Date of Award

Summer 8-12-2014

Degree Type

Dissertation

Degree Name

Doctor of Philosophy (PhD)

Department

Chemistry

First Advisor

Aimin Liu

Second Advisor

Binghe Wang

Third Advisor

Jenny Yang

Abstract

α-Amino-β-carboxymuconate-ε-semialdehyde decarboxylase (ACMSD) and α-aminomuconate-ε-semialdehyde dehydrogenase (AMSDH) are two neighboring enzymes in the L-tryptophan and 2-nitrobenzoic acid degradation pathways. The substrates of the two enzymes, α-amino-β-carboxymuconate-ε-semialdehyde (ACMS) and α-aminomuconate-ε-semialdehyde (2-AMS), are unstable and spontaneously decay to quinolinic acid and picolinic acid, respectively.

ACMSD utilizes a divalent zinc metal as cofactor and is a member of the amidohydrolase superfamily. In this dissertation work, we have identified an important histidine residue in the active site that plays dual roles in tuning metal selectivity and activating a metal bound water ligand using mutagenesis, resonance Raman, EPR, crystallography, and ICP metal analysis techniques. The crystal structures of ACMSD from Pseudomonas fluorescens (PfACMSD) have been solved as homodimers in our laboratory while human ACMSD (hACMSD) was annotated as a monomer by another group. To resolve this structural difference, we used two conserved active site arginine residues as probes to study the oligomeriztion state of ACMSD and demonstrated that these two arginine residues are involved in substrate binding and that both Pf- and h- ACMSD are catalytically active only in the dimeric state. Subsequently, we solved the crystal structure of hACMSD and found it to be a homodimer in both catalytically active and inhibitor-bound forms.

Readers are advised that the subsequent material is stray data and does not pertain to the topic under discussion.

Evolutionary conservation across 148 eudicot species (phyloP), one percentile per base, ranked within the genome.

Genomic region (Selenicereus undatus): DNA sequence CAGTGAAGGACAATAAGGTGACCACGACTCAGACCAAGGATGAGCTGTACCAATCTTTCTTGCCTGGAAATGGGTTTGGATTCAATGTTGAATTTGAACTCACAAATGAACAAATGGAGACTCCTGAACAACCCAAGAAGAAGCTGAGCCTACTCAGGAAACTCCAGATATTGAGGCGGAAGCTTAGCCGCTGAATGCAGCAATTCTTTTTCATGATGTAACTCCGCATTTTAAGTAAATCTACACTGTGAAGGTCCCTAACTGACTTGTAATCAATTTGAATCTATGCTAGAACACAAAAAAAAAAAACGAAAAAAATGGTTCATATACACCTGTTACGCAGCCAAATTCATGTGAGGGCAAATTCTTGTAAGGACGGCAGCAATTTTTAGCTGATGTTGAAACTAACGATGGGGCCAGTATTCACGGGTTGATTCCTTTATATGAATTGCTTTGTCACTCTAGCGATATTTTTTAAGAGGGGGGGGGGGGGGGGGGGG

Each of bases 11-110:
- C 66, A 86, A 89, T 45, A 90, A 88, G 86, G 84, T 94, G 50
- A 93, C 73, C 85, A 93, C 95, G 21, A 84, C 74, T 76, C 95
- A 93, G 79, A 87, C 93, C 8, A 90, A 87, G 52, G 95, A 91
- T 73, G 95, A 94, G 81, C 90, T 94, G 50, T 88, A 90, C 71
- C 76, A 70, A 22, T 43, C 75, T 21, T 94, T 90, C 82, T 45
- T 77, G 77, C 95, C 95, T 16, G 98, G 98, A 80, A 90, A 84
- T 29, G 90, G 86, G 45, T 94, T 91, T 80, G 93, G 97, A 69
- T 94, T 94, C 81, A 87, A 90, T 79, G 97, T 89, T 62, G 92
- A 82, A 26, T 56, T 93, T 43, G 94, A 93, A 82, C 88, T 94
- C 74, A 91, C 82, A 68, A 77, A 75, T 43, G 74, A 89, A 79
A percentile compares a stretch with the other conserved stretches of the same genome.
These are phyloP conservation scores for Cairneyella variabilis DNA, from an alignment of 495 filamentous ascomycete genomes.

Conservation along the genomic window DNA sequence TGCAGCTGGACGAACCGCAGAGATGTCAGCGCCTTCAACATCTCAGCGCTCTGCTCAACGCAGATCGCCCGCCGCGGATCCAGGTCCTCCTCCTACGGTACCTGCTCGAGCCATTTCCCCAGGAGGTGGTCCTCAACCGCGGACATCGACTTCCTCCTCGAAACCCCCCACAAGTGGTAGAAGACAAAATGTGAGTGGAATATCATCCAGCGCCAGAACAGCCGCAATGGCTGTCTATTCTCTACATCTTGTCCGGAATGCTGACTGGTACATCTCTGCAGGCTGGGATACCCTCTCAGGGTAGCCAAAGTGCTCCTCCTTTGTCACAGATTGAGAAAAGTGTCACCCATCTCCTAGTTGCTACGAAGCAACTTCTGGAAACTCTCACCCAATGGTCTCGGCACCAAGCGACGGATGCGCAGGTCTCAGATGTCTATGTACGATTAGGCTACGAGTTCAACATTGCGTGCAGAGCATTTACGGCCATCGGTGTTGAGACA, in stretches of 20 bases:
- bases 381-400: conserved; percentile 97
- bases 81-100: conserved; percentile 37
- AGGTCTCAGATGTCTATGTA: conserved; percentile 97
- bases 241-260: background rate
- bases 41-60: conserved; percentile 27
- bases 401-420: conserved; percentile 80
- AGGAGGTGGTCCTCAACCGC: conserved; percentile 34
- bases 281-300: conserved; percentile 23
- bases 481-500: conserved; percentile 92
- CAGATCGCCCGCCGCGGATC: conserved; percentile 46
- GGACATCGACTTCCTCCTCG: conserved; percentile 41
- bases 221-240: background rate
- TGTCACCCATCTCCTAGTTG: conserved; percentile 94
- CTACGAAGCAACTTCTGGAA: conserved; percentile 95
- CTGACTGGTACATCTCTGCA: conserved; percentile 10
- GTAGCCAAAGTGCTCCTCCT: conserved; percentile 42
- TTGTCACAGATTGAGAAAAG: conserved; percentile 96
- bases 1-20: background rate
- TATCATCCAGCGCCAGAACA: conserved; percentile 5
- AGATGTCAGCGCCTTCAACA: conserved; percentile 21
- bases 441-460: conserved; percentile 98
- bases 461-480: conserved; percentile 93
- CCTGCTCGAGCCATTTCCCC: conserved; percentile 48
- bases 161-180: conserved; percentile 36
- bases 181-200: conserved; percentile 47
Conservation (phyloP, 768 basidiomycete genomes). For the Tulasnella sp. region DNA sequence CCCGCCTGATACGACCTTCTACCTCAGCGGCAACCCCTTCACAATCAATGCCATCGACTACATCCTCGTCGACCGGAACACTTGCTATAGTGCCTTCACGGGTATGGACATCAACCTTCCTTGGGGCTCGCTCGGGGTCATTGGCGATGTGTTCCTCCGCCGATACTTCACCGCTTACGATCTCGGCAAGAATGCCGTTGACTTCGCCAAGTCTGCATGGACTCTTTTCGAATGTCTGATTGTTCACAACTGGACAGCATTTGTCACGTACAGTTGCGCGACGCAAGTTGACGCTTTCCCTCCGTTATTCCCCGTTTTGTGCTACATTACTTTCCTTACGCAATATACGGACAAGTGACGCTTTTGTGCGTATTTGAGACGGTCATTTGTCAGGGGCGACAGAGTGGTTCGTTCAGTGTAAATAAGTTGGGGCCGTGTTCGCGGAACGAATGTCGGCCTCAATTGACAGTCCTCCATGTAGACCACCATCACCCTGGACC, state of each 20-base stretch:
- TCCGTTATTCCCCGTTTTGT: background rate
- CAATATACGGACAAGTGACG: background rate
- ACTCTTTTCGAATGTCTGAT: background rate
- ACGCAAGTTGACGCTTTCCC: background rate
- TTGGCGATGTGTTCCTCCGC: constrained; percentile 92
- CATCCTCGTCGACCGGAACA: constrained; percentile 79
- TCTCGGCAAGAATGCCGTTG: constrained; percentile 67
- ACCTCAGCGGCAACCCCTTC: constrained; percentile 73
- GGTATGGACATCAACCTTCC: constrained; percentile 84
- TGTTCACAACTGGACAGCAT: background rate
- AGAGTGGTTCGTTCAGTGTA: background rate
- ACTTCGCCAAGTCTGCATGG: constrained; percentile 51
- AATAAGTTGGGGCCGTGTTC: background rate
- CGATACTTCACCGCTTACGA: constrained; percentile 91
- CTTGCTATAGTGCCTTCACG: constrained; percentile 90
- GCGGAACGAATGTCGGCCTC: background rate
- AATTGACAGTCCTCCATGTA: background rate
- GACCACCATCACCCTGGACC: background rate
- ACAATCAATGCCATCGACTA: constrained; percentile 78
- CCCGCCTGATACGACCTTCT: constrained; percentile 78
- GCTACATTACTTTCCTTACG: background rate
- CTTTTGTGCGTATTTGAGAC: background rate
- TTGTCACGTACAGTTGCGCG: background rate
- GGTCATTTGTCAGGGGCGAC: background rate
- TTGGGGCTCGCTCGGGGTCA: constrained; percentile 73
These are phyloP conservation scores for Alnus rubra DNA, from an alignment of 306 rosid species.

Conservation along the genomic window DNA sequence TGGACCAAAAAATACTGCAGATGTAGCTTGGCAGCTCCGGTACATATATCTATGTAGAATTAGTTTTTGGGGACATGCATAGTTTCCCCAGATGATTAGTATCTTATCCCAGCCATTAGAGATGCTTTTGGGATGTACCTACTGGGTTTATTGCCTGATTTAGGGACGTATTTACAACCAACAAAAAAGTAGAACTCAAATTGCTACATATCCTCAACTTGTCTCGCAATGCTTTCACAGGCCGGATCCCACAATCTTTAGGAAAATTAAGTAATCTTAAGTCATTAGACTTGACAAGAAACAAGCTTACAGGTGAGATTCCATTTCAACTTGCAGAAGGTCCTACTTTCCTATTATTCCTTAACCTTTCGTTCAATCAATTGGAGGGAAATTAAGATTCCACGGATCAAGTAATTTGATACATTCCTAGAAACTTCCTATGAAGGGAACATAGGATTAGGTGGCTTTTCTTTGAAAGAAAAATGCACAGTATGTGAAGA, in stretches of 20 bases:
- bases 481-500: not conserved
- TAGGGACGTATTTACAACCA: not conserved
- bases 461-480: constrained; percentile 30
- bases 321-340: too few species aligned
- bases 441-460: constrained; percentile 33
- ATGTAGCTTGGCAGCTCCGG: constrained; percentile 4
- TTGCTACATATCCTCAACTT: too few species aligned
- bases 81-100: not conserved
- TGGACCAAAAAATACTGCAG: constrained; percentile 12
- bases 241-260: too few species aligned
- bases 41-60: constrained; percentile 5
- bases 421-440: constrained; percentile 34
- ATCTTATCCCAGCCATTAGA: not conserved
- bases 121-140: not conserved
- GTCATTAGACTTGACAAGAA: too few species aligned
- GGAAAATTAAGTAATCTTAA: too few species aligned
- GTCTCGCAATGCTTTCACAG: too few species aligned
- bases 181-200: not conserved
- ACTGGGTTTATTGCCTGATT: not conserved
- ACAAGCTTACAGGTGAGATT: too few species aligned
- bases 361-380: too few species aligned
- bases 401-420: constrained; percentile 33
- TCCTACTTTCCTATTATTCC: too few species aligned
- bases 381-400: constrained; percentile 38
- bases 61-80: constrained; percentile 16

AMSDH is an NAD+ dependent enzyme and belongs to the aldehyde dehydrogenase superfamily. Due to the high instability of its substrate, AMSDH has not been studied at the molecular level prior to our work. We have cloned and expressed PfAMSDH in E. coli. The purified protein has high activity towards both 2-AMS and 2-hydroxymuconate semialdehyde (2-HMS), a stable substrate analog. We have successfully crystallized AMSDH with/without NAD+ and solved the crystal structure at up to 1.95 Å resolution. Substrate bound ternary complex structures were obtained by soaking the NAD+ containing crystals with 2-AMS or 2-HMS. Notably, two covalently bound catalytic intermediates were captured and characterized using a combination of crystallography, stopped-flow, single crystal spectroscopy, and mass spectrometry. The first catalytic working model of AMSDH has been proposed based on our success in structural and spectroscopic characterization of the enzyme in five catalytically relevant states in this dissertation work.

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